Greek fire and purple majesty

November 23, 2007

This handsomely produced book is aimed at readers for whom Byzantium is a surprise - surprising that it lasted so long, that without it Europe would have gone Islamic, that it was more creative and dynamic than journalistic use of the word "Byzantine" implies, and more interesting than most books on it make it appear.

Gaining and retaining readers' attention without dumbing down is a formidable challenge, which Judith Herrin approaches by abandoning narrative survey and thematic division for a TV-documentary style that highlights eye-catching features as starting points for wide-ranging, often probing exploration. The 28 chapters in four sections form a chronological sequence from the foundation of Constantinople in 330 to its fall in 1453, although individual chapters range far forward and back in time.

The book's first section, "Foundations of Byzantium", includes chapters on Constantinople, Greek Orthodoxy, Hagia Sophia, the Ravenna mosaics and Roman law. "The Transition from ancient to medieval" covers the struggle with Islam, icons and iconoclasm, Byzantine learning and literacy, and the conversion of the Slavs thanks to Cyril and Methodius. Next, in "Byzantium becomes a medieval state", we visit the economy, the court, and monasticism via Mount Athos; we meet two outstanding yet paradigmatic Byzantines, the military emperor Basil II and the female historian Anna Komnene, and we are introduced to the famously Byzantine exotica of Greek fire, eunuchs, and the birth of imperial babies in the Purple chamber.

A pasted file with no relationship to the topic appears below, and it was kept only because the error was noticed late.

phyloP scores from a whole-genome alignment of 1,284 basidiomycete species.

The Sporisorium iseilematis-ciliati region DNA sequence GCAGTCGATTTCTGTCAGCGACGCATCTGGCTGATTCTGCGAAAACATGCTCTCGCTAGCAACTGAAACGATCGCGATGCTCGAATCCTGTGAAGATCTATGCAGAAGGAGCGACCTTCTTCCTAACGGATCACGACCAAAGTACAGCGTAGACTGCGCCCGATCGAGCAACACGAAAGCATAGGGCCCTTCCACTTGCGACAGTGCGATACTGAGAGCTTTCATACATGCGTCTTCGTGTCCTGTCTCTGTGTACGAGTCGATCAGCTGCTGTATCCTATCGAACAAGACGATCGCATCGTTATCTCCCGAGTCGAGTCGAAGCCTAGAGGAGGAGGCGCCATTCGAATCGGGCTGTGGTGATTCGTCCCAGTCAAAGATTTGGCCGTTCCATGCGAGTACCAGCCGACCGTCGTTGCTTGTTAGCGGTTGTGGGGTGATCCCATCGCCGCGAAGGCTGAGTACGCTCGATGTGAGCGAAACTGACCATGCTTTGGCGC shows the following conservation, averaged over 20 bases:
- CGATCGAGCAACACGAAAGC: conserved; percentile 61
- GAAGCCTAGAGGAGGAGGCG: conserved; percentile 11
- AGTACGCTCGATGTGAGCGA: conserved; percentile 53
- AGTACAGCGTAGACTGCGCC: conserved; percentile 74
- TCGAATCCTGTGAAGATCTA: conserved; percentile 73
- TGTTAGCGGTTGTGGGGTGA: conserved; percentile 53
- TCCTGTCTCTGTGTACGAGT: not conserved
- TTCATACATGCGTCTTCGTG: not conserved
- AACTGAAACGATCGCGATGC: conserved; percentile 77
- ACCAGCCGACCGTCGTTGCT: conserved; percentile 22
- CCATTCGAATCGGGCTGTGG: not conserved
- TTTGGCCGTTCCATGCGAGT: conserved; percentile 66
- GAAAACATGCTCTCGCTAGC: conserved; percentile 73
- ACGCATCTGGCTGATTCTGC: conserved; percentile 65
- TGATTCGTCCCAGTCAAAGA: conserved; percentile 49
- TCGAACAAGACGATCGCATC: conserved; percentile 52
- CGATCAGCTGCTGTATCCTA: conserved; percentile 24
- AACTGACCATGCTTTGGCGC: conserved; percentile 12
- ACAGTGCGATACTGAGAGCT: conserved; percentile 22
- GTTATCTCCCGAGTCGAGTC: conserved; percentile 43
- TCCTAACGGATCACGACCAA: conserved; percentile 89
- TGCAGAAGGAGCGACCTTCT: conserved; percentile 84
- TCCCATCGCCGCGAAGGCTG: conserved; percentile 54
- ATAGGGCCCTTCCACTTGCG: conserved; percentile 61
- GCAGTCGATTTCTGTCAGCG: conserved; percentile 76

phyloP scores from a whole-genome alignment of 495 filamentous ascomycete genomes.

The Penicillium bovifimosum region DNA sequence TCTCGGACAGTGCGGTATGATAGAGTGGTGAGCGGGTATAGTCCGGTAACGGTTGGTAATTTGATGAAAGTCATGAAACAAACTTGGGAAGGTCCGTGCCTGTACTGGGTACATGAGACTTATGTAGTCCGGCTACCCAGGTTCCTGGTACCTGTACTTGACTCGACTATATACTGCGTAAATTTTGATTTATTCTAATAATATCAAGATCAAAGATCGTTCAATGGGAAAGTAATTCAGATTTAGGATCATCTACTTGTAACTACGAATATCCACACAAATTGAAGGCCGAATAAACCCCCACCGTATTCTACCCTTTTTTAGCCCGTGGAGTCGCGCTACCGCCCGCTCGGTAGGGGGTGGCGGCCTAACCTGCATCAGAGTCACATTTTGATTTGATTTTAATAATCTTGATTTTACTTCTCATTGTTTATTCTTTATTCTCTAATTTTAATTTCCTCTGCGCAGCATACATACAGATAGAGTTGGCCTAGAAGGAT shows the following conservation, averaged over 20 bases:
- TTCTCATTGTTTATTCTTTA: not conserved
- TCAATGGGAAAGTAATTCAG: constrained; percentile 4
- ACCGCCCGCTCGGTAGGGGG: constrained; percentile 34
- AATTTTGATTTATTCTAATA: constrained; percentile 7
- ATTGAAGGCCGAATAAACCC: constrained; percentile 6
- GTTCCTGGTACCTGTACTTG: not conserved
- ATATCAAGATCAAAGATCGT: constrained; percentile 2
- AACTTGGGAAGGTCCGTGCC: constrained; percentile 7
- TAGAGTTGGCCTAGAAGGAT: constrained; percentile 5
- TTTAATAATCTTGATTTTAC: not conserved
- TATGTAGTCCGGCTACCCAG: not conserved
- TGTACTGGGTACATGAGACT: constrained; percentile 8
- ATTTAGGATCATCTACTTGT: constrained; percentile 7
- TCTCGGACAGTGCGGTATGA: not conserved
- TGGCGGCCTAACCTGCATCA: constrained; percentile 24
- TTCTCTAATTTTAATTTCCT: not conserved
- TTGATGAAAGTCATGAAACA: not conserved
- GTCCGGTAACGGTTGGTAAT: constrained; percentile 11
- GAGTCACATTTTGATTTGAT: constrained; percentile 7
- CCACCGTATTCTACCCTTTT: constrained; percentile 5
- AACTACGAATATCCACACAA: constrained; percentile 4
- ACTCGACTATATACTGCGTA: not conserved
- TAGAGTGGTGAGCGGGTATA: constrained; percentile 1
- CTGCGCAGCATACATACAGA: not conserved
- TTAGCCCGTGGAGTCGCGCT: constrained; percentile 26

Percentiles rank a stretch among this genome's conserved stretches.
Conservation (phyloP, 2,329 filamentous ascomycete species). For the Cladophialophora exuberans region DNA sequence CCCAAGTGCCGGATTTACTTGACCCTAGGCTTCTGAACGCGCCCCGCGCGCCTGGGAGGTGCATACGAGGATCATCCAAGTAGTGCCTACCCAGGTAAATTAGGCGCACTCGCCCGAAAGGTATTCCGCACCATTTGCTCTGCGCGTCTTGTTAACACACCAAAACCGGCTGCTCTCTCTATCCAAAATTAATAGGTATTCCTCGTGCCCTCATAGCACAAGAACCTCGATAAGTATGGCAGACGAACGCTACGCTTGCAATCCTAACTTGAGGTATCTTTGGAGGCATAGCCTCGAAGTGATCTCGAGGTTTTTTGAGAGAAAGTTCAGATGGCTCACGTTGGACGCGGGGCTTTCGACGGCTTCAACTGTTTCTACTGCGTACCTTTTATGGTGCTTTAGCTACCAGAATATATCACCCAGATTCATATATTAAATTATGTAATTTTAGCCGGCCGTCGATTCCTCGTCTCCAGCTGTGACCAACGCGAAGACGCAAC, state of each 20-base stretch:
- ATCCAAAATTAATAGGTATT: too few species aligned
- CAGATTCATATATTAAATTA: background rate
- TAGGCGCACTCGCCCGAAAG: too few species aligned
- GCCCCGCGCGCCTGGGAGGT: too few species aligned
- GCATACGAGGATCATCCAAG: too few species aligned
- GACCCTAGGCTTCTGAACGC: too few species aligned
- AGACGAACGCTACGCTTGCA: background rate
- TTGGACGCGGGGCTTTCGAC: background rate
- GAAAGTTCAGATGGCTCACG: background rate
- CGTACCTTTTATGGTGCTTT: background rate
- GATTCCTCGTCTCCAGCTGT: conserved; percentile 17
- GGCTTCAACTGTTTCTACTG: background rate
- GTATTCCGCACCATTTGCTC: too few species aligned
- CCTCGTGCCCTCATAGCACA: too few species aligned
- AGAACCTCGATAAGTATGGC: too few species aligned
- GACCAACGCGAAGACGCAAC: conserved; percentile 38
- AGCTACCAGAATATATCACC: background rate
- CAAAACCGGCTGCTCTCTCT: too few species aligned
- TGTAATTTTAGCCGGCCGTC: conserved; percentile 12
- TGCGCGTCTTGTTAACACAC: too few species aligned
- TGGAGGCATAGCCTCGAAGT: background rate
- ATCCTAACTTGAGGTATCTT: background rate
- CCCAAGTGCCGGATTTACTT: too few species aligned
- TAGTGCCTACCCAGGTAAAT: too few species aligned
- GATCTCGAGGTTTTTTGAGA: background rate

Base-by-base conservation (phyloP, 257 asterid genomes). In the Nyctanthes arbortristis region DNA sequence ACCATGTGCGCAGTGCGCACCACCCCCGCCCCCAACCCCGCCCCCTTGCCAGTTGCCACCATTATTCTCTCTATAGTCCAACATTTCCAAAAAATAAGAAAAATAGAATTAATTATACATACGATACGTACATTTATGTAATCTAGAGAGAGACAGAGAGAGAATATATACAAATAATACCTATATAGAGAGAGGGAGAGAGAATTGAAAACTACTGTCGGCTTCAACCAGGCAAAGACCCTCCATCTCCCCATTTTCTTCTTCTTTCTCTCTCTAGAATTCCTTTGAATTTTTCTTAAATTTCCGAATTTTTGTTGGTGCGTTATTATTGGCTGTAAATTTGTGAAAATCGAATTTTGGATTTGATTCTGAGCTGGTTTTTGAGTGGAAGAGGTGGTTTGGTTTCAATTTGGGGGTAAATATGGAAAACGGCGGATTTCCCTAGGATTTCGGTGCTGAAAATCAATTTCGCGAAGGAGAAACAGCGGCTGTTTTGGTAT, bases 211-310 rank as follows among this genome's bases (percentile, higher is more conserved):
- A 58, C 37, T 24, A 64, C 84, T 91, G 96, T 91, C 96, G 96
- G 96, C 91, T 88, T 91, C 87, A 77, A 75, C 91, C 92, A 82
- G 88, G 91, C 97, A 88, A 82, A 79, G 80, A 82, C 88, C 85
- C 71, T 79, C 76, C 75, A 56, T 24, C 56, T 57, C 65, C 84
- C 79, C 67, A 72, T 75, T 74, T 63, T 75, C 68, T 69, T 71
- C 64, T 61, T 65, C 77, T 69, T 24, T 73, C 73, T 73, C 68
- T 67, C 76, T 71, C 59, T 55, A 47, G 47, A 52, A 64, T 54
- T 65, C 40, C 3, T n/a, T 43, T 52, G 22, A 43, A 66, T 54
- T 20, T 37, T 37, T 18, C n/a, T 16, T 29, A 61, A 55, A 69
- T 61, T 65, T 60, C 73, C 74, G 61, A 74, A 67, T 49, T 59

The beginnings of estrangement between Byzantium and the West are broached in a chapter intriguingly titled "Venice and the fork". From consideration of Byzantium's 11th-century crisis and its cosmopolitan society, the final section, "Varieties of Byzantium", moves on to the fragmentation of the empire caused by the impact of the Crusades, notably the notorious fourth, which captured Constantinople in 1204 and established a Latin empire. The Byzantine governments in "exile" that sprang up in Trebizond, Epiros and western Asia Minor, and the fissures that continued to fragment the Byzantine world even after the recovery of Constantinople in 1261, are described in terms of creative vitality.

The picture that emerges is mostly familiar, for all its omissions (eastern provinces and frontiers, nomad neighbours, military culture), which are balanced by additions to the textbook canon through attention to women and a positive spin on the late period. The usual suspects, such as the age of Justinian, the age of Constantine Porphyrogenitus, Alexios I, are there, despite not having chapters to themselves.

This book makes Byzantium attractive, but it does not dumb down. It lightly wears a weight of sophisticated, up-to-date learning and conveys the Byzantines' own sophistication through their writings and material culture, which Herrin knows well. There are plenty of other books that students can mine for reliable facts, but few others, if any, lead so easily to the coal face.

Paul Magdalino is professor of Byzantine history, St Andrews University.

Byzantium: The Surprising Life of a Medieval Empire

Author - Judith Herrin
Publisher - Allen Lane
Pages - 416
Price - £20.00
ISBN - 9780713999976

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